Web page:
In the Anti-Christ portion of the Last Judgment Signorelli inserted a portrait of Savonarola, the priest, being enflamed by Satan who is whispering in his ear.

Savonarola arrived in Florence in the summer of 1489. Now aged thirty-seven, he was a rather short, slender man, with deeply lined brow, hooked nose and prominent lips. What struck people most were his burning grey-green eyes under bushy dark eyebrows. His gestures in the pulpit were vehement, but the hands that made them were long, thin and translucent. … [Vincent Cronin, The Florentine Renaissance, Collins, U.K., 1967, p. 269]

I find the athletic bodies graceful. Others view them as mere cartoons.

The first painter to move beyond medieval stylization and general images was Giotto. He banished lifelessness from art.

In 1303 Giotto painted the Arena Chapel in Padua, the Cappella degli Scrovegni, a chapel donated by a money lender, Scrovegni.

Giotto's Last JudgmentGiotto’s Last Judgment in the chapel is an important fresco in the evolution of this topic. Christ is a serious, kindly, almost patient man. This is not a portrait of threat.

The part that interests is Hell and Satan eating the damned and defecating the sinners. Satan is a potbellied ape with horns, wild whiskers sprouting around the partially eaten bum of a nude sinner being gobbled. Out the bottom of this Satan plops a blond headed sinner clean as a whistle surrounded by a furry taloned flesh swallowing serpent.

There are four caverns of Hell passages surrounded by fire. Disembowelled men hang from a tree, a man hangs by his penis. There are actual portraits of existing machines of torture such as the spine roller. It hurts just to look at it.

Countless hairy devils grab, torture, beat, rape, spear hapless victims. Hell is not for sissies.

My favourite Last Judgment is by Tintoretto 1562 at the church Madonna dell’ Orto in Venice. It is huge — 1450 x 590 cm. The church is open occasionally so one must check the hours of admittance. It is close to Tintoretto’s house in the northern most area of Venice.

Tintoretto's Last JudgmentThis painting is hard to explain. Sometimes you must put coins in a light box to illuminate this immense canvas. When the light comes on for a minute or two you must look very hard. Time is money.

Tintoretto of course painted quickly with a method known as prestezza — a series of rapid brush strokes, some feet long.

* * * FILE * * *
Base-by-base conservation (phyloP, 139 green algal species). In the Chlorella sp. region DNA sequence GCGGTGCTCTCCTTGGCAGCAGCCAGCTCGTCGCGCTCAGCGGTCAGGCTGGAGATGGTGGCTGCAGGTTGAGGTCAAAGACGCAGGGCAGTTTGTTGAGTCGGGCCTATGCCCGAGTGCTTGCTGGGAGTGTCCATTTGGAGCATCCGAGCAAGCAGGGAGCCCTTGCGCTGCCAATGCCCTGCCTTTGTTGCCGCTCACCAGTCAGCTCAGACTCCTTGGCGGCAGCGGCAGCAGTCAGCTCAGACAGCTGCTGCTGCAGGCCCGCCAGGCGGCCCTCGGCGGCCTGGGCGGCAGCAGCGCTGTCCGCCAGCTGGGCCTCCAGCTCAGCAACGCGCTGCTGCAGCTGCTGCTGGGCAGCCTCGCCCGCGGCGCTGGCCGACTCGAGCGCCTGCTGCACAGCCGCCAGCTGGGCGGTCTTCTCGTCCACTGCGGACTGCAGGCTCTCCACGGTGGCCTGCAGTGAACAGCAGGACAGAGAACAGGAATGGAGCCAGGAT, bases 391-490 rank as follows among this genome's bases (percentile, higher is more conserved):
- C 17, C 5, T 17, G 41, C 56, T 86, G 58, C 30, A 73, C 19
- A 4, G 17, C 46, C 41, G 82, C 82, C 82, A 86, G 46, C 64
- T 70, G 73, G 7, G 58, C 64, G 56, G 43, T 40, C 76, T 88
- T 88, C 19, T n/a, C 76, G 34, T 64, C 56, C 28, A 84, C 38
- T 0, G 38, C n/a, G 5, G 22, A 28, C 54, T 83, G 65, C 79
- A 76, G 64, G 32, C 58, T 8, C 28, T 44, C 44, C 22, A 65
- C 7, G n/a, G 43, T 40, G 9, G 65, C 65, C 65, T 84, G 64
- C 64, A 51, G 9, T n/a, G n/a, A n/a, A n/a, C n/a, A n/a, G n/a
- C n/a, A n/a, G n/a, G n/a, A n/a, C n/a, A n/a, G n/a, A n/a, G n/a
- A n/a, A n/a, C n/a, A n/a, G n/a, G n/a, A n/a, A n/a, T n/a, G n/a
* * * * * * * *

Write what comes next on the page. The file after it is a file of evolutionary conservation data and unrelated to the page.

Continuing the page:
The overall feeling is that this immense canvas cannot cope with this tumult, this rambling, roaring descent of bodies in a deluge.

In the lower part a waterfall over a slippery concave half tunnel serves as a catchment area for the slipping, sliding, rocking damned sucked to black shadowy creatures and below that the beginning of a crematorium. Some on the left are ascending to the top haven of safety and grace but it is all a whirling struggle.

The lower right is a mad retreat down to the body chocked hell, no fire, it’s too wet.

Venice must always curse excess water and here the floor or deluge of the Bible seems to be the central driving force.

There is no justice here, just a rush for the exit. All motion and divine justice just punishes, by sucking down the sinners, and the virtuous escape by edging up the left hand side sometimes met by tumbling bodies.

This is a concerted wet rage.

Last Judgment
Giorgio Vasari
Florence, Duomo

You climb up to the Dome, to reach the apex of all of Florence. The climb is a relatively claustrophobic ascent, round, round, round, round, up, up, looking at the intricate groins and lattice brick work in the interior walls, the occasional look out over Florence. At the end you are at the precise foot of Vasari’s vast work — you can touch the bottom (except there is a plastic cover on the bottom). The Judgment occupies the whole dome. This is novel because your head is adjacent to the bottom fresco part, all in a quick sketch form, it has a cartoon slash quality in oversize, therefore the touch.

Vasari’s Last Judgment has not received critical praise but it is breathtaking in its audacity. The lower circle of Hell around your head is a wonderful frolic with pokers placed in every sinner’s orifice; black cocks, six titted women. It is a “must see” because after an exhausting climb it illustrates precisely what fresco painting is about, far far above the distant nave. It is only Vasari’s ring of Hell which is a stunner, the top two circles of the saints and angels are ringed bores.

However, there are cherubs peeking out from under the robe of the athroned Christ.

There is a leering beast, 7 headed serpents, chewing at sinners and spitting out skeletons.

Other reprobates are pitch-forked to Hell.

October 2, 2008